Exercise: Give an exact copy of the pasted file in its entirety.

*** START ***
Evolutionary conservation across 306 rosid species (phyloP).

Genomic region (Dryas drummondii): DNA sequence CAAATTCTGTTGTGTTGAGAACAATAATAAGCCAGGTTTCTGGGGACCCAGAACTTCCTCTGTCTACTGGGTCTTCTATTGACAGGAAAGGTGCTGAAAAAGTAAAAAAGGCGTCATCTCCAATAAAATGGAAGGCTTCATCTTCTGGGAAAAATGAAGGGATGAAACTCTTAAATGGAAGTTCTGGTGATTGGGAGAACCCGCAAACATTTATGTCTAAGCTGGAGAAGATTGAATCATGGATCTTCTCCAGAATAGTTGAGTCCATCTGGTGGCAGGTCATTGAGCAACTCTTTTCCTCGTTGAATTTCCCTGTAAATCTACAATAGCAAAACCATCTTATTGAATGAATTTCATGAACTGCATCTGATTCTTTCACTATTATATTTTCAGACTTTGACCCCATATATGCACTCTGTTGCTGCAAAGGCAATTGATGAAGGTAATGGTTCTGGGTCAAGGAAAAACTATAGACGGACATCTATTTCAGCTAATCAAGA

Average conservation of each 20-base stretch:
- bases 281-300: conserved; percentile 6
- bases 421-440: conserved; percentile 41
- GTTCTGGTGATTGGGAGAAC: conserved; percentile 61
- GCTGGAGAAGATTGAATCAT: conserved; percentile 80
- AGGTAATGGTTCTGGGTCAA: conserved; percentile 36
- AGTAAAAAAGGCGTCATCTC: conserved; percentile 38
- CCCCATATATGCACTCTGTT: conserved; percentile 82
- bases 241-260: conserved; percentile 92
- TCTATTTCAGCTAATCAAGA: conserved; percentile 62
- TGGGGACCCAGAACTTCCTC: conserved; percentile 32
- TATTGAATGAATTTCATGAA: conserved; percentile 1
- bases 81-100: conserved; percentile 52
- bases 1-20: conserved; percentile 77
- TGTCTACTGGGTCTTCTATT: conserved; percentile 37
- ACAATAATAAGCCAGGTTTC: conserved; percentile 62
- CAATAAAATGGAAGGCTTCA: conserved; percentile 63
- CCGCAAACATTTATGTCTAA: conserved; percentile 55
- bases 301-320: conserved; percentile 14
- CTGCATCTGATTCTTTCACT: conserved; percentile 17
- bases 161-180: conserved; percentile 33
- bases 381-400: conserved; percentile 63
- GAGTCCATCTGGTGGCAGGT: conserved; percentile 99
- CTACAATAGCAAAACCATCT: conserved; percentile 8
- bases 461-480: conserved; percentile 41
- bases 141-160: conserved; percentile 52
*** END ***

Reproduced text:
Evolutionary conservation across 306 rosid species (phyloP).

Genomic region (Dryas drummondii): DNA sequence CAAATTCTGTTGTGTTGAGAACAATAATAAGCCAGGTTTCTGGGGACCCAGAACTTCCTCTGTCTACTGGGTCTTCTATTGACAGGAAAGGTGCTGAAAAAGTAAAAAAGGCGTCATCTCCAATAAAATGGAAGGCTTCATCTTCTGGGAAAAATGAAGGGATGAAACTCTTAAATGGAAGTTCTGGTGATTGGGAGAACCCGCAAACATTTATGTCTAAGCTGGAGAAGATTGAATCATGGATCTTCTCCAGAATAGTTGAGTCCATCTGGTGGCAGGTCATTGAGCAACTCTTTTCCTCGTTGAATTTCCCTGTAAATCTACAATAGCAAAACCATCTTATTGAATGAATTTCATGAACTGCATCTGATTCTTTCACTATTATATTTTCAGACTTTGACCCCATATATGCACTCTGTTGCTGCAAAGGCAATTGATGAAGGTAATGGTTCTGGGTCAAGGAAAAACTATAGACGGACATCTATTTCAGCTAATCAAGA

Average conservation of each 20-base stretch:
- bases 281-300: conserved; percentile 6
- bases 421-440: conserved; percentile 41
- GTTCTGGTGATTGGGAGAAC: conserved; percentile 61
- GCTGGAGAAGATTGAATCAT: conserved; percentile 80
- AGGTAATGGTTCTGGGTCAA: conserved; percentile 36
- AGTAAAAAAGGCGTCATCTC: conserved; percentile 38
- CCCCATATATGCACTCTGTT: conserved; percentile 82
- bases 241-260: conserved; percentile 92
- TCTATTTCAGCTAATCAAGA: conserved; percentile 62
- TGGGGACCCAGAACTTCCTC: conserved; percentile 32
- TATTGAATGAATTTCATGAA: conserved; percentile 1
- bases 81-100: conserved; percentile 52
- bases 1-20: conserved; percentile 77
- TGTCTACTGGGTCTTCTATT: conserved; percentile 37
- ACAATAATAAGCCAGGTTTC: conserved; percentile 62
- CAATAAAATGGAAGGCTTCA: conserved; percentile 63
- CCGCAAACATTTATGTCTAA: conserved; percentile 55
- bases 301-320: conserved; percentile 14
- CTGCATCTGATTCTTTCACT: conserved; percentile 17
- bases 161-180: conserved; percentile 33
- bases 381-400: conserved; percentile 63
- GAGTCCATCTGGTGGCAGGT: conserved; percentile 99
- CTACAATAGCAAAACCATCT: conserved; percentile 8
- bases 461-480: conserved; percentile 41
- bases 141-160: conserved; percentile 52